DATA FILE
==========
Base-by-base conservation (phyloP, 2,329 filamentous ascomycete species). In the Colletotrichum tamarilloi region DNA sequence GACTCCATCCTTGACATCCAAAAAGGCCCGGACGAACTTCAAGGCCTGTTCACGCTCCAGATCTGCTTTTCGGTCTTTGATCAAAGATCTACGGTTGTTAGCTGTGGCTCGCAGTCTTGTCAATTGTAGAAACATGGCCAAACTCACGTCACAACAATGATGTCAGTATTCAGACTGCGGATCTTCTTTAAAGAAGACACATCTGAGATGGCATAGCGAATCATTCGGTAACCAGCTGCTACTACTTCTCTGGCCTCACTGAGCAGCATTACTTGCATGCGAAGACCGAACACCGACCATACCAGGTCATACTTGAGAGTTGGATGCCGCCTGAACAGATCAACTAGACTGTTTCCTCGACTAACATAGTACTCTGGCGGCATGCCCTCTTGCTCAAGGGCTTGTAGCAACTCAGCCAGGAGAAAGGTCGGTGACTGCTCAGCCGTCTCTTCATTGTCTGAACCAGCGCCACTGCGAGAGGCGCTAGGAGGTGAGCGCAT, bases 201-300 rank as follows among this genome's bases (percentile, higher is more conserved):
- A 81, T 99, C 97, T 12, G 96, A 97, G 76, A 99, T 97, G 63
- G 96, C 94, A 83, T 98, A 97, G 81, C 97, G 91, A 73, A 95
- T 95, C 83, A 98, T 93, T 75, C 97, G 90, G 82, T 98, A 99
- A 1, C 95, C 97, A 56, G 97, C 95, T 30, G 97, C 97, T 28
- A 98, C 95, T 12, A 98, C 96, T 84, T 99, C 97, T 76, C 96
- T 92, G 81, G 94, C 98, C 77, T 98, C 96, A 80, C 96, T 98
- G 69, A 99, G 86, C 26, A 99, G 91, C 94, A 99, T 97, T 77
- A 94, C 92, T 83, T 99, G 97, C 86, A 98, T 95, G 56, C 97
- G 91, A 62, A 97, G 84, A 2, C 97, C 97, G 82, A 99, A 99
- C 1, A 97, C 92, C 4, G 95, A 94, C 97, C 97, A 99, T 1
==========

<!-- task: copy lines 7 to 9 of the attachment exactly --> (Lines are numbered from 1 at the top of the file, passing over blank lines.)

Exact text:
- T 92, G 81, G 94, C 98, C 77, T 98, C 96, A 80, C 96, T 98
- G 69, A 99, G 86, C 26, A 99, G 91, C 94, A 99, T 97, T 77
- A 94, C 92, T 83, T 99, G 97, C 86, A 98, T 95, G 56, C 97